The northern watchman
Turkey, which is also part of the US-led coalition against IS, has actively supported rebels opposed to Assad. It has a tense relationship with its American allies over US cooperation with Kurdish fighters, who Ankara says are linked to the Kurdistan Workers' Party (PKK) fighting in Turkey. The Turkish military has intervened alongside rebels in northern Aleppo, Afrin and Idlib province.
The eastern guardian
The Kremlin has proven to be a powerful friend to Assad. Russian air power and ground troops officially joined the fight in September 2015 after years of supplying the Syrian army. Moscow has come under fire from the international community for the high number of civilian casualties during its airstrikes. However, Russia's intervention turned the tide in war in favor of Assad.
The western allies
A US-led coalition of more than 50 countries, including Germany, began targeting IS and other terrorist targets with airstrikes in late 2014. The anti-IS coalition has dealt major setbacks to the militant group. The US has more than a thousand special forces in the country backing the Syrian Democratic Forces.
The Free Syrian Army grew out of protests against the Assad regime that eventually turned violent. Along with other non-jihadist rebel groups, it seeks the ouster of President Assad and democratic elections. After suffering a number of defeats, many of its members defected to hardline militant groups. It garnered some support from the US and Turkey, but its strength has been greatly diminished.
Fighting between Syrian Kurds and Islamists has become its own conflict. The US-led coalition against the "Islamic State" has backed the Syrian Democratic Forces, an alliance of Kurdish and Arab militias. The Kurdish YPG militia is the main component of the SDF. The Kurds have had a tacit understanding with Assad.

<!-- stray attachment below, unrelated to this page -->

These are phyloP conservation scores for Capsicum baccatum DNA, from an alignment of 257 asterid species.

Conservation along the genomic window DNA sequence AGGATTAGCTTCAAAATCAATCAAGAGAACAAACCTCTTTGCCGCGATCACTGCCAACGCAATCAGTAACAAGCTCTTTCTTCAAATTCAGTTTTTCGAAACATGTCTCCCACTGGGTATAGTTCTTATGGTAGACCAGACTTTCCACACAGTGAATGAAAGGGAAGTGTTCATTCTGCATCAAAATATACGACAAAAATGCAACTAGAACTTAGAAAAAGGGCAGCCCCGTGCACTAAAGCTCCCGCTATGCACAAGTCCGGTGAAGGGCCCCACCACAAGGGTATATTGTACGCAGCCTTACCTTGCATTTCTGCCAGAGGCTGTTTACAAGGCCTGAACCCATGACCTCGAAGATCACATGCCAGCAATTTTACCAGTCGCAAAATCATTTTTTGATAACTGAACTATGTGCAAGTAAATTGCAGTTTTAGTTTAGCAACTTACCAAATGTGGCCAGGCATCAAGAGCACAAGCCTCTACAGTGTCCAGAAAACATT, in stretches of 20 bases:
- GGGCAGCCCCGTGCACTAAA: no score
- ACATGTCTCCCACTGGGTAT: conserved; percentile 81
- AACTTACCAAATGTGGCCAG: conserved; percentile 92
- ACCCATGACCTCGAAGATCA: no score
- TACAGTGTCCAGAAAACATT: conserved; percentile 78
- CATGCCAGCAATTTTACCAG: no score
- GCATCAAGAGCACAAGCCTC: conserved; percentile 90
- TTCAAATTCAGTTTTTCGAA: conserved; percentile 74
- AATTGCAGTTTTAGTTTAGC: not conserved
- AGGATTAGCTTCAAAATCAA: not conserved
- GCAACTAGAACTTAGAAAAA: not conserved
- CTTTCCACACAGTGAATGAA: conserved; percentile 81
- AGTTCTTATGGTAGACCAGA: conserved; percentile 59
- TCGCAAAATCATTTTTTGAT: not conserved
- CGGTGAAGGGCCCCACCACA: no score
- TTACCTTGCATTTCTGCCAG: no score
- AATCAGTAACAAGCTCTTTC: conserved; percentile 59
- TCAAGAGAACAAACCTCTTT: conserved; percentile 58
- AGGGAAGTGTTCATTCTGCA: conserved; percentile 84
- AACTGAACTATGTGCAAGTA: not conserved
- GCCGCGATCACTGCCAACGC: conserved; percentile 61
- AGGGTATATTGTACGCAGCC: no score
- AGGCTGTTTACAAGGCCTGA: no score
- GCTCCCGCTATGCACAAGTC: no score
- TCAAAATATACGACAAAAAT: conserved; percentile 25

The new jihadists
"Islamic State" (IS) took advantage of regional chaos to capture vast swathes of territory in Iraq and Syria in 2014. Seeking to establish its own "caliphate," IS has become infamous for its fundamentalist brand of Islam and its mass atrocities. IS is facing defeat in both countries after the US and Russia led separate military campaigns against the militant group.
The old jihadists
IS is not the only terrorist group that has ravaged Syria. A number of jihadist militant groups are fighting in the conflict, warring against various rebel factions and the Assad regime. One of the main jihadist factions is Hay'at Tahrir al-Sham, which controls most of Idlib province and has ties with al-Qaeda.
The Persian shadow
Iran has supported Syria, its only Arab ally, for decades. Eager to maintain its ally, Tehran has provided Damascus with strategic assistance, military training and ground troops when the conflict emerged in 2011. The Iran-backed Lebanese Shiite militant group Hezbollah also supports the Assad regime, fighting alongside Iranian forces and paramilitary groups in the country.
Israel is suspected of carrying out dozens of airstrikes in Syria against Iranian forces and Hezbollah, including the T4 base from where the shot-down Sukhoi jet had taken off.